For Immediate Release: Wednesday, October 18, 2017
Contact: Jim Waters @ 859.444.5630
(FRANKFORT, Ky.) – Bluegrass Institute president and CEO Jim Waters issued the following statement regarding the proposal released today in Frankfort to address Kentucky’s pension crisis:
While the Bluegrass Institute is reviewing the much-anticipated plan released at a news conference this morning by Gov. Bevin, Senate President Stivers and House Speaker Hoover, we’re troubled more by what’s missing from this proposal than by the very modest changes it offers, changes for which there was much hype but little help for – and quite possibly additional harm to – hardworking Kentucky taxpayers in the future.
For example, an absence of any recognition of the practices of increasing benefits and then applying them retroactively – the main culprits in creating the unfunded liabilities in all the major retirement plans – means there also will likely be no safeguards against the same kind of actuarially and financially irresponsible practices in the future.
Also, the plan proposes allowing Teachers’ Retirement System (TRS) beneficiaries to collect lavish sick-day benefits for at least five more years, which will continue to grow the system’s liability. It will also incentivize teachers to do what the administration and legislative leaders said their plan would address: push teachers to retire sooner than they otherwise would.
The sick-days’ policy deepens the state’s unfunded pension liability by offering a benefit enhancement that’s not actuarially established and properly pre-funded and ensures that TRS beneficiaries continue to reap more in taxpayer-funded pension benefits during their first year of retirement than they earned in their final year of employment.
This occurs because TRS beneficiaries not only receive a check for 30 percent of the value of unused sick days they’ve accumulated throughout their careers – they’re paid for up to 10 unused sick days of the 185 days they work per year – but they get to spike their pensions for a lifetime by applying that same amount to their retirement benefits. It’s a corrupt practice that needs to end immediately.
The 30-percent value of those days is determined on the retiree’s final – and usually highest – year of salary, even though the accumulation of days occurs each year, when the salary levels usually are lower.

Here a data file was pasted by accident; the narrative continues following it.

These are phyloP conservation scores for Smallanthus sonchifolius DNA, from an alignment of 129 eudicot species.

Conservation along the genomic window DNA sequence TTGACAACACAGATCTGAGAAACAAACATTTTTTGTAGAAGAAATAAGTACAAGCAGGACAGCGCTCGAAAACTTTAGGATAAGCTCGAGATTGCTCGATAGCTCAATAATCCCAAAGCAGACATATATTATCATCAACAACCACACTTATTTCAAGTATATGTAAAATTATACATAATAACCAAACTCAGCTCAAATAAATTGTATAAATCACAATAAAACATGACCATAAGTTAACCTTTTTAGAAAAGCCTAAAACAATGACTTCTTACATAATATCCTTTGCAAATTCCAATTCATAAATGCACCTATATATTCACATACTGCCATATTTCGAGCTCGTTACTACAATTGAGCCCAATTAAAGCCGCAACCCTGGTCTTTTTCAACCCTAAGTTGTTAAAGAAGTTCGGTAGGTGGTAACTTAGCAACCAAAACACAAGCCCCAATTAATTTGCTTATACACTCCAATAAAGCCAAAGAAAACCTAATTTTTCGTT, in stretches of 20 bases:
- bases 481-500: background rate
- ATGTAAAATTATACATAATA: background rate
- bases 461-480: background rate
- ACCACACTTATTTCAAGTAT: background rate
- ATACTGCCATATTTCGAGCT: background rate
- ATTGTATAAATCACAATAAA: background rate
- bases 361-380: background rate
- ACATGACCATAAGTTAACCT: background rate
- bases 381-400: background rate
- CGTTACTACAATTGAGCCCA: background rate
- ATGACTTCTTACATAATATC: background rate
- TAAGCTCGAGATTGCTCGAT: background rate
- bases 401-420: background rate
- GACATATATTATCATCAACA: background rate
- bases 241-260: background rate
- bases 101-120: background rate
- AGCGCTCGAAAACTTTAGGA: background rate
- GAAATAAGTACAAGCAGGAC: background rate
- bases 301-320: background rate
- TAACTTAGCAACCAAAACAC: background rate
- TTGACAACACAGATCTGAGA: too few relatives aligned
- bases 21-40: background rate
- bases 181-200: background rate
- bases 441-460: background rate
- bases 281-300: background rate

We’ve also heard or seen nothing today about protecting taxpayers from future shenanigans by actuaries beholden to the systems, who offer false assumptions to supersize benefits for those in the system who pay them.
Finally, nothing in today’s comments or in the plan itself gives even a political nod toward making the system more transparent. If taxpayers are going to be asked to pay more for this system, they must know a lot more about the types and amounts of benefits they are funding.
An alternative plan offered by the Bluegrass Institute Pension Reform Team includes the creation of an independent actuarial oversight board whose members are not beholden to the pressures applied by politicians or the systems’ bureaucrats.
Frankfort’s politicians have been spending too much time in this pension debate wringing their hands over how to keep the political class and state workers – Kentucky’s largest voting bloc – happy while hoping taxpayers will consider the whole matter too complicated and complex to understand, much less engage about.
The message out of Frankfort is that we the taxpayers have no say in this matter and will be forced to continue to pay for these lavish benefits while also funding the increases that will come with forcing a level-dollar approach on payments.
Hardworking, taxpaying Kentuckians – many of whom already struggle to pay their bills and find decent benefits – also will be asked to believe this is “reform,” even if it means more money for government and less for their families.
While we hear the politicians blather on ad infinitum about the “moral obligation” we as a commonwealth have to those on the public dole, we’ve heard little about government’s “moral obligation” to protect the life, liberty and property of its tax-burdened citizens.
For more information and comment, please contact Bluegrass Institute president and CEO Jim Waters at 859.444.5630 (office) or 270.320.4376 (cell) or firstname.lastname@example.org.